En Sabah Nope: An “X-Men: Apocalypse” Review

I don’t know what it is about X-Men movies that keeps me coming back in spite of the several disappointments that I got from the past films in the franchise. Maybe it’s my fascination with superheroes? Maybe it’s because it reminds me of the enjoyment I had from the X-Men cartoons and comics when I was a kid? Or maybe I’ve wanted to escape reality so bad I’d consume any superhero movie thrown at me.
But I’m pretty sure I’m not the only one who was excited about seeing X-Men: Apocalypse, as evidenced by the fully-booked cinemas, and detailed discussions about its trailers online. I had high hopes for this movie, especially that I still vividly remember the Days of Future Past post-credits scene where we see a young Apocalypse effortlessly stacking blocks to form pyramids like they were Lego bricks. I don’t know why but I wasn’t surprised that the film turned out to be slightly underwhelming.  It’s as if deep inside I already knew that I shouldn’t be expecting much from this movie.
Apocalypse’ followers chant “En Sabah Nur”

It’s hard to pinpoint the exact source of dissatisfaction but on top of mind I’d say it’s because of the lame-ass villains. Yep, I did just say that Apocalypse is lame. I don’t mean the character per se, as it was actually one of the reasons why I was hoping that this X-Men installment was going to be kickass – it’s more about the film’s take on the character. It’s how a character with so much potential for great material was put to waste.  Apocalypse was supposed to be an ancient super-being with unimaginable powers, yet he ended up being just another mutant with questionable choices for allies and problematic use of abilities.
If you’ve seen the movie, you’ll know what I mean. Apocalypse was first established as a mutant with godlike status, – heck he can bury people to the ground at the blink of an eye, or get rid of all the world’s nuclear weapons with just a single thought. Yet when the fighting ensues, he didn’t seem to make the most of all the mutant abilities he gained through several millennia. “Underwhelming” is the word I would use to describe the depiction of the character.
Sadly, the above is true not only for Apocalypse but for his Four Horsemen as well. With the exception of Michael Fassbender’s Magneto, the rest of the Horsemen were poorly developed, and we don’t see enough reason why Apocalypse chooses them as his henchmen, except for the fact that these are one of the first few mutants he encounters after his hibernation. For a self-proclaimed god, I thought he’d be a bit more picky when choosing his disciples. For most of their screen time, the Horsemen just stood around posing like badass bodyguards, and when the time came for them to fight, they didn’t do so well either. That, with the fact that their powers were supposedly Apocalypse-boosted already.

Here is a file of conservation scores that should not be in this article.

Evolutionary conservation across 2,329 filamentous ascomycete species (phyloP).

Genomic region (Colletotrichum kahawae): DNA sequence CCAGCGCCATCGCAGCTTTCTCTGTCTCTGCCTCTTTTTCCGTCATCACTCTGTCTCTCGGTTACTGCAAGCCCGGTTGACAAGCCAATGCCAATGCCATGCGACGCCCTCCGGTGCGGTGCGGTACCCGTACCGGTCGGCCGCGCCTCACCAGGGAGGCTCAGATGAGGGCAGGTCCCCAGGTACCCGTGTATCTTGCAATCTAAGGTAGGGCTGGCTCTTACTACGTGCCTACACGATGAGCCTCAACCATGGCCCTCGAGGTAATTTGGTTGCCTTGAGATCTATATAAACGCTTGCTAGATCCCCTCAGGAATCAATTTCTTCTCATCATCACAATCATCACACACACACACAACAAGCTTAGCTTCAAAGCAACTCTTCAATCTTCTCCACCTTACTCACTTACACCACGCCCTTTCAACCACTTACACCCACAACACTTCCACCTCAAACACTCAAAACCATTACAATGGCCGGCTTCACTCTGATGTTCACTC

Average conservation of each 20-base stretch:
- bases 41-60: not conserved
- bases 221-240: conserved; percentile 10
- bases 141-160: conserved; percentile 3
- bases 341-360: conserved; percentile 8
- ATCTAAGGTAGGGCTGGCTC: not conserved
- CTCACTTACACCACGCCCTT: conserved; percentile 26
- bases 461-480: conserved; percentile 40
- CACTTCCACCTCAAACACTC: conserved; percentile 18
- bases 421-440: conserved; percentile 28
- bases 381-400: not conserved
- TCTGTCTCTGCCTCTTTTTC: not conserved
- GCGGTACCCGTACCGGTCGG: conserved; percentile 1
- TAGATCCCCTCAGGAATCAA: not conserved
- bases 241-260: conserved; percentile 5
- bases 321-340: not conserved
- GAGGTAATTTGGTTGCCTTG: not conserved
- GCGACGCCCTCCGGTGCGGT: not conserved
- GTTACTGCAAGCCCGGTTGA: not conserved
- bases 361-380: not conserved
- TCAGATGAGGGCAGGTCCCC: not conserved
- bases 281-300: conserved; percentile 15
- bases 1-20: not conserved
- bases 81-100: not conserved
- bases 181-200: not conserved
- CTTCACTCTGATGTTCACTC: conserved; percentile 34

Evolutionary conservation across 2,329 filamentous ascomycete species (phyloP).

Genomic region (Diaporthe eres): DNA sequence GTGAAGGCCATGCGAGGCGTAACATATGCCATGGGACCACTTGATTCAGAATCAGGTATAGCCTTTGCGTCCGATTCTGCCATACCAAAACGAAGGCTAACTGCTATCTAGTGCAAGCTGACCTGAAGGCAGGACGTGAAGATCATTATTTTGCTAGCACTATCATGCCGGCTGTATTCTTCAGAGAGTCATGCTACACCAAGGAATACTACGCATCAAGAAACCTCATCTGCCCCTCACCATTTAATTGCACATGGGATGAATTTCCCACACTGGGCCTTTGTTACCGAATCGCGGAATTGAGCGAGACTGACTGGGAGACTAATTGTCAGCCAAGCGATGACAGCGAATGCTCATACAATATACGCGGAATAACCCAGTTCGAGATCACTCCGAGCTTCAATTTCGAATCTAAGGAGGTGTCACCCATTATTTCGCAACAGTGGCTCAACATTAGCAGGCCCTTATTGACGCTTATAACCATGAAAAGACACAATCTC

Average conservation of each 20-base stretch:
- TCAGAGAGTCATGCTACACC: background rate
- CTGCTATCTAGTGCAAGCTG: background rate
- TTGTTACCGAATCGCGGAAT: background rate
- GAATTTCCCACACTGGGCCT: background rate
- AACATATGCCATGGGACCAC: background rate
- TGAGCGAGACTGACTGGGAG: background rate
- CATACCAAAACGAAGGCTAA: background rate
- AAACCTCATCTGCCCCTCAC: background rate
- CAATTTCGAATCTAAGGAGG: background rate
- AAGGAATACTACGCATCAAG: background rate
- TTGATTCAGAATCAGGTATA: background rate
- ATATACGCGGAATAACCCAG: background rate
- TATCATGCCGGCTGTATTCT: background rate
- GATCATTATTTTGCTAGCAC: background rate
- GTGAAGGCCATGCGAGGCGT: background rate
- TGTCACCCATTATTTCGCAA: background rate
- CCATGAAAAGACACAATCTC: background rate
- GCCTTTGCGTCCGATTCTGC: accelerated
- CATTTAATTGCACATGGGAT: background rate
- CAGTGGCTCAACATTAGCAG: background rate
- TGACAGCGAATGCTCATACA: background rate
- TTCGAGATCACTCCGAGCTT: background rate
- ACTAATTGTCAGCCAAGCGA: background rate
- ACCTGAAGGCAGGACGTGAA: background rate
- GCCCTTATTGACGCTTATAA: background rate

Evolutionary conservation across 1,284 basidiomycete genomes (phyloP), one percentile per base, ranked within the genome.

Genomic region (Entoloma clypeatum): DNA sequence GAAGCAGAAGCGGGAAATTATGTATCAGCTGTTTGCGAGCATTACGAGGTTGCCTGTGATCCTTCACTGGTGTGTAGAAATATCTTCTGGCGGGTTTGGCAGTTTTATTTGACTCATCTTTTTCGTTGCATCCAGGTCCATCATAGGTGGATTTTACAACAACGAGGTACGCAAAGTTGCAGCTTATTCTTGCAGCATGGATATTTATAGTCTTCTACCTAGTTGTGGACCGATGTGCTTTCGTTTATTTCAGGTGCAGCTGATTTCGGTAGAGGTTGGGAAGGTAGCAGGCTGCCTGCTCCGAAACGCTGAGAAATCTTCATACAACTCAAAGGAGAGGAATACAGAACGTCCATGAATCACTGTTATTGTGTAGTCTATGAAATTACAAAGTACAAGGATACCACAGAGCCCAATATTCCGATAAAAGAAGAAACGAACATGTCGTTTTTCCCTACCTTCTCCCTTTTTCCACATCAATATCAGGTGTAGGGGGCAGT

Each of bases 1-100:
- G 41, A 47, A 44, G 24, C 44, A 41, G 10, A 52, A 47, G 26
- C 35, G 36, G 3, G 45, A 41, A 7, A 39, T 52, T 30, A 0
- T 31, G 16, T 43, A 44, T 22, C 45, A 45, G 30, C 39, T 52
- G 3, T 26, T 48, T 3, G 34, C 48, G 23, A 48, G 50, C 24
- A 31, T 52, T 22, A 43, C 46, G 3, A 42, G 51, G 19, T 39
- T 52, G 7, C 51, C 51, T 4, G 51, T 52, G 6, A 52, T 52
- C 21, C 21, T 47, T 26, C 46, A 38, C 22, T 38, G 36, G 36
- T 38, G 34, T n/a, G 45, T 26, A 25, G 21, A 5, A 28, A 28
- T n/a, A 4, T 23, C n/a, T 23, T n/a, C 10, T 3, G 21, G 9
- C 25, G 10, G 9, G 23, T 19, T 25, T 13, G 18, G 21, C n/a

But then again, maybe the reason why there was not enough character development was because of overwhelming number of characters in this movie. Where Captain America: Civil War succeeded in giving enough spotlight on each of the lead characters, X-Men: Apocalypse failed. Unlike Civil War, which was able to work out the excess of characters, X-Men: Apocalypse ended up having the other characters upstaged and faded into the background (case in point: Jubilee). 

James McAvoy and J-Law were given enough screentime of course, although I believe the material didn’t give justice to their acting prowess. Sadly, the stellar cast was put to waste, and they didn’t have enough material to showcase their remarkable acting.
At this point, the X-Men franchise’ timeline has become confusing. Sure, the filmmakers have created an alternate reality with Days of Future Past and First Class, but there are a lot of loose ends in terms of the characters’ development and introduction, that the X-Men franchise has become as confusing as the reason why Wolverine needed to have cameo in this film in the first place.

After seeing the X-Men: Apocalypse, I wasn’t sure at first if I liked it or not, but as  I discussed it with my movie buddy, I realized that most of what I had to say weren’t nice. Do I want my money back? Not really, as I still got to see an X-Men movie. But maybe that’s the problem – I feel okay about it only because it’s the X-Men, and not really because it was a good film to see.

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Credits to the images and videos used in this post go to “X-Men: Apocalypse”, “Marvel” and/or to their respective owners. I do not own these materials. No copyright infringement intended.


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